20M BEAM Custom

So the first question is whether it is directional. It is. Here is a plot of FT-8 spots after a few minutes of calling CQ:

2017-11-27_8-36-27

Hard to tell if I have reasonable forward gain improvement. So far very little activity to Europe has resulted. Best conditions to the EU would be at 7am local time so I’ll try tomorrow. Meanwhile, I have received excellent reports on SSB domestically. A quick A vs B with the 1/4 wave vertical showed about 1S unit improvement with a conact I made in Colorado. This would imply some gain.

So far so good. I’ll play with this some more over the next few days. This does look like a potentially good antenna to use on Field day as it provides good reports and is easy to setup in the field.

More on the 20m Vertical Beam

The vertical beam is definitely directional. Unfortunately, I have no way to measure the gain. What I have noticed is that when I run this antenna on JT-65 I see much stronger reports from the direction the beam is pointed to versus the backside. Same goes with WSPR results. The antenna is also receiving well based on yesterdays WSPR challenge results as well.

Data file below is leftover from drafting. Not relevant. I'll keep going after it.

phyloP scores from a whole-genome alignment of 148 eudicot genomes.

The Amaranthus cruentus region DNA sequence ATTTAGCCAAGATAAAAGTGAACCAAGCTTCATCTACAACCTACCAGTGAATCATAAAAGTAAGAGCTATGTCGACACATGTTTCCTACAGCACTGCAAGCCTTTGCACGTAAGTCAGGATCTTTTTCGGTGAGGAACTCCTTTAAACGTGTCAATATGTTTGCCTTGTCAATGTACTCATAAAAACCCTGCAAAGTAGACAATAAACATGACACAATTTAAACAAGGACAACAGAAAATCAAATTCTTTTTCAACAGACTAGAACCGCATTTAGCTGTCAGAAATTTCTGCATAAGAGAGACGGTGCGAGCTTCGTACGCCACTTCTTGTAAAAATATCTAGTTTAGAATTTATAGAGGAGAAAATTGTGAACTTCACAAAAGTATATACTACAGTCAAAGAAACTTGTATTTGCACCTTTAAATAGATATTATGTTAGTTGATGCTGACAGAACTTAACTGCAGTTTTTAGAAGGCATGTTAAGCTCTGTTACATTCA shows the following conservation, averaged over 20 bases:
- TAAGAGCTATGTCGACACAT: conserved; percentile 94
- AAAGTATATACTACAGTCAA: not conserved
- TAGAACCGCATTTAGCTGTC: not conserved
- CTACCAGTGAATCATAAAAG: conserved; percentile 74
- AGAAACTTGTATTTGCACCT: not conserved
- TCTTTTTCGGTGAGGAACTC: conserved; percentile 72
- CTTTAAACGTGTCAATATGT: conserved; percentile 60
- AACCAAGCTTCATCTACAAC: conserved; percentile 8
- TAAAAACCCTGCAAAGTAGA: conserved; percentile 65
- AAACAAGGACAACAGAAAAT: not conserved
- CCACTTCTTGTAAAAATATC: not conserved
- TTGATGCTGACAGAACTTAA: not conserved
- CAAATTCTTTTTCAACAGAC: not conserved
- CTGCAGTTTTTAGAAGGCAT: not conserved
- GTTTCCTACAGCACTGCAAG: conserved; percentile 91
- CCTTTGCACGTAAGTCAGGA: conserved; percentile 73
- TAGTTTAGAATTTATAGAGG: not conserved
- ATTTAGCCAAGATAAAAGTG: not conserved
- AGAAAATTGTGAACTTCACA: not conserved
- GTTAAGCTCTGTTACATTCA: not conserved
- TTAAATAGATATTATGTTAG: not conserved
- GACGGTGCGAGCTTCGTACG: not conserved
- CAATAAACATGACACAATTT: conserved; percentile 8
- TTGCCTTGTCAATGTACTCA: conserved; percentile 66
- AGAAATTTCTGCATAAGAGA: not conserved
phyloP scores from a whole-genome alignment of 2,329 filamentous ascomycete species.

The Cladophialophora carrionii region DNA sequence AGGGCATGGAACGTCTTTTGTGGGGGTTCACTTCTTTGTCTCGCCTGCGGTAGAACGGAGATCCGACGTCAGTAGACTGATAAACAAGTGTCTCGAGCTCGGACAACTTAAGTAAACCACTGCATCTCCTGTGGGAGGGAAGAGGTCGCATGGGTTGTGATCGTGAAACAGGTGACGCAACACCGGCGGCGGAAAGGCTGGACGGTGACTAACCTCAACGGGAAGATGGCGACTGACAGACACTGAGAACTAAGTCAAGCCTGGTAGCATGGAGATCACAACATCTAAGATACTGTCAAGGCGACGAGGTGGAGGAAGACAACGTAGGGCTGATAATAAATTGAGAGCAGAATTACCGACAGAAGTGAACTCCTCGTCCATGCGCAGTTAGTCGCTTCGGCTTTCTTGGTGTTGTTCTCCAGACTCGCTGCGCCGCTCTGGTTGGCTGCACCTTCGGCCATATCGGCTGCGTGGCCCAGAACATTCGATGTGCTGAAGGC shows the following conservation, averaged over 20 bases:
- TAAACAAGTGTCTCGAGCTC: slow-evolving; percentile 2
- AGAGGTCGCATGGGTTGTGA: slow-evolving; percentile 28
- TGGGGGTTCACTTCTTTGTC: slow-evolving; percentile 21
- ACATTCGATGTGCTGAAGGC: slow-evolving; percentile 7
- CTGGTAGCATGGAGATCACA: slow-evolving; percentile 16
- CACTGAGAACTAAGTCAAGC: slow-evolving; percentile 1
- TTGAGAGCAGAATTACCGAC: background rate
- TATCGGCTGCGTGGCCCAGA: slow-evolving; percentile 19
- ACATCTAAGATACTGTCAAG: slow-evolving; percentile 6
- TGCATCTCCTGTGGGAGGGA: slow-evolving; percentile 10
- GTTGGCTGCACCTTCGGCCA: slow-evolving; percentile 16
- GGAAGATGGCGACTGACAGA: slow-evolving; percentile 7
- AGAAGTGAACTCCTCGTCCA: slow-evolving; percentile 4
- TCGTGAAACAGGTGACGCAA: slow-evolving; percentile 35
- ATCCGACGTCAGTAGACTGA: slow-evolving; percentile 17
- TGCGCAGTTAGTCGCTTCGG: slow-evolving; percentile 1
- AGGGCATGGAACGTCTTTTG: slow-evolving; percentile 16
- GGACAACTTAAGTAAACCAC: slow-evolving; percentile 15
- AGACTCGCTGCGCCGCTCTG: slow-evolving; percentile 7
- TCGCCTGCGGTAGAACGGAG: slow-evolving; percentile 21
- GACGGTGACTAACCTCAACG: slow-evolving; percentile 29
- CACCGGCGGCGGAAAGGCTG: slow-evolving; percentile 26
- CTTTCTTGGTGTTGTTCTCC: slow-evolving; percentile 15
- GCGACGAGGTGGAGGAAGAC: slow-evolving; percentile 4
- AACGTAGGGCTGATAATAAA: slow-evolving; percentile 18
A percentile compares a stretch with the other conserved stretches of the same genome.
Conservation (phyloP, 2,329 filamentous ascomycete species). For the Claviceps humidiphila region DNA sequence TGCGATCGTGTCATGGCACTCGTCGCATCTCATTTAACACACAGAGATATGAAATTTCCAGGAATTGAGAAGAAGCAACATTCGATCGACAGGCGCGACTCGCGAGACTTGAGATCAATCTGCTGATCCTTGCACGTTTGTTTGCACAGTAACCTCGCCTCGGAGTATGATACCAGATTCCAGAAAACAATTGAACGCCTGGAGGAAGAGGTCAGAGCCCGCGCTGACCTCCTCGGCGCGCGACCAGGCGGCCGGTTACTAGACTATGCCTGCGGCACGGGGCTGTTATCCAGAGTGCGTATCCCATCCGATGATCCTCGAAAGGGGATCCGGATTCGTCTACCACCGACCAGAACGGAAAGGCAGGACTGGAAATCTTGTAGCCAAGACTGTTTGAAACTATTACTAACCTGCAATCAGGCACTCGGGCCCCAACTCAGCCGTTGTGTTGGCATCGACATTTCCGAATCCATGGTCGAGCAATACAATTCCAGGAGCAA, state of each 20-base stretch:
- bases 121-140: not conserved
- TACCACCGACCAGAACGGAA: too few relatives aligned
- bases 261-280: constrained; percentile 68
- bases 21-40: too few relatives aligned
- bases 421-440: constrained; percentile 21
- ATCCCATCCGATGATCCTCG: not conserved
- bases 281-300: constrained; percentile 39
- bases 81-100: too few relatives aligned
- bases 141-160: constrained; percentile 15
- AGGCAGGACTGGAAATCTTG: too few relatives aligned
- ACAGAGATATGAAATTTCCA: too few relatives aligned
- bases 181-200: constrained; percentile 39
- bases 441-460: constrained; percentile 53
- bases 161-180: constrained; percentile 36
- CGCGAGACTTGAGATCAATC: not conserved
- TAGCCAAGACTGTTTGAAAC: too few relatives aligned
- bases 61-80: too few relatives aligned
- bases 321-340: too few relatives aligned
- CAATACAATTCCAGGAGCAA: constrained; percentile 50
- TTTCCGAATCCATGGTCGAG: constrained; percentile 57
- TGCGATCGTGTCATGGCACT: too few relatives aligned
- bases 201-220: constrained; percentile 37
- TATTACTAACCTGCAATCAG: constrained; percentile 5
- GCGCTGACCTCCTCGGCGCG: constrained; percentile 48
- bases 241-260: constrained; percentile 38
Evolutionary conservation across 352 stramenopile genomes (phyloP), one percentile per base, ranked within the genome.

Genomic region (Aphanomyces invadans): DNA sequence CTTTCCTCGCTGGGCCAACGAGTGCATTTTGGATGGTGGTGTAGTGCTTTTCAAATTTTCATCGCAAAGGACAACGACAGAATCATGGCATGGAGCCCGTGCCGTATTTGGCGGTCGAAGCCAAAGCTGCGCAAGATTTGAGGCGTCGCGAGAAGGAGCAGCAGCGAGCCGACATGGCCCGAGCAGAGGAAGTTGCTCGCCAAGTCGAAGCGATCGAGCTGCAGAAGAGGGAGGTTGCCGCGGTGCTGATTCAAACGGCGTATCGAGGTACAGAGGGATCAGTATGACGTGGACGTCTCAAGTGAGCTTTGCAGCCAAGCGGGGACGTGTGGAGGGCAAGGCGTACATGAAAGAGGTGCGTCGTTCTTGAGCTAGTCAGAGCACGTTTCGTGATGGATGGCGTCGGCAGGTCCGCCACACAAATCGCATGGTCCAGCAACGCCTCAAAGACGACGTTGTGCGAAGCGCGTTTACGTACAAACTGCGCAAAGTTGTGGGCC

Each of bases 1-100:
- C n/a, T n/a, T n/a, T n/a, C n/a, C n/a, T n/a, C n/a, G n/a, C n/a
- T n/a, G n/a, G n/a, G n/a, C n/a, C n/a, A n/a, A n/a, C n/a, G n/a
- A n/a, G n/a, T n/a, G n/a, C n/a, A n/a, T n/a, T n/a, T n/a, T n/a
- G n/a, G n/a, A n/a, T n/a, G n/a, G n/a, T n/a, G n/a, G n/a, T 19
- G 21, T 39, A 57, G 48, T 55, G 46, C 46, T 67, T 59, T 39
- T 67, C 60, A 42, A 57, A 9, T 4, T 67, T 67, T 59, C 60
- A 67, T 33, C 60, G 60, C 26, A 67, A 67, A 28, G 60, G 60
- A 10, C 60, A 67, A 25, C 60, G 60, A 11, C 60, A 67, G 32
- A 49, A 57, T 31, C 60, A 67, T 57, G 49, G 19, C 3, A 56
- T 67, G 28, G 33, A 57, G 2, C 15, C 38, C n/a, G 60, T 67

I did some A/B switching between the beam and the 20m vertical while running JT-65. The beam sees signals coming in from Europe (very weak just above the noise floor). These disappear entirely when switching in the vertical. This could make a very nice antenna for next field day as it is easy to setup and from my QTH would cover much of the US my pointing due north.

Here is a picture of the antenna deployed in my backyard:

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These pictures show how everything is connected:

20170925_211621870_iOS20170925_211613096_iOS

At the feedpoint I have the homebrew 1:1 current balun. Each vertical element has two 18 foot radials laying on the ground. The two radial sets are connected by an 18.7″ ft wire. Pretty simple really.

A 20m Vertical Beam

JP1QEC developed a portable 20m vertical beam he calls the “Garden Beam Antenna“. I built one this afternoon and have it pointed towards Europe. Construction is stratightfoward. I used a fishing pole to first make a 20m 1/4 wave vertical. It has two ground radials that are about 18 feet long. A third radial extends 18.7 feet from the driven element in the direction opposite where you want the main energy to go. This is connected to two more 18 ft radials and the vertical reflector element also mounted on a fishing pole. I ended up with a very flat SWR of 1.6 across the entire 20m band. I suspect that there needs to be some tweaking to optimize the pattern but I am seeing some directionality based on signal reports from making some JT-65 contacts. The beam is pointed on a bearing of about 40°. I get strong reports from stations in the northeast while stations on the west coast are copying my signals considerably weaker. I made several SSB contacts with most reporting 59+. I’ll be testing the configuration in some more depth over the next few days and comparing with EZNEC results.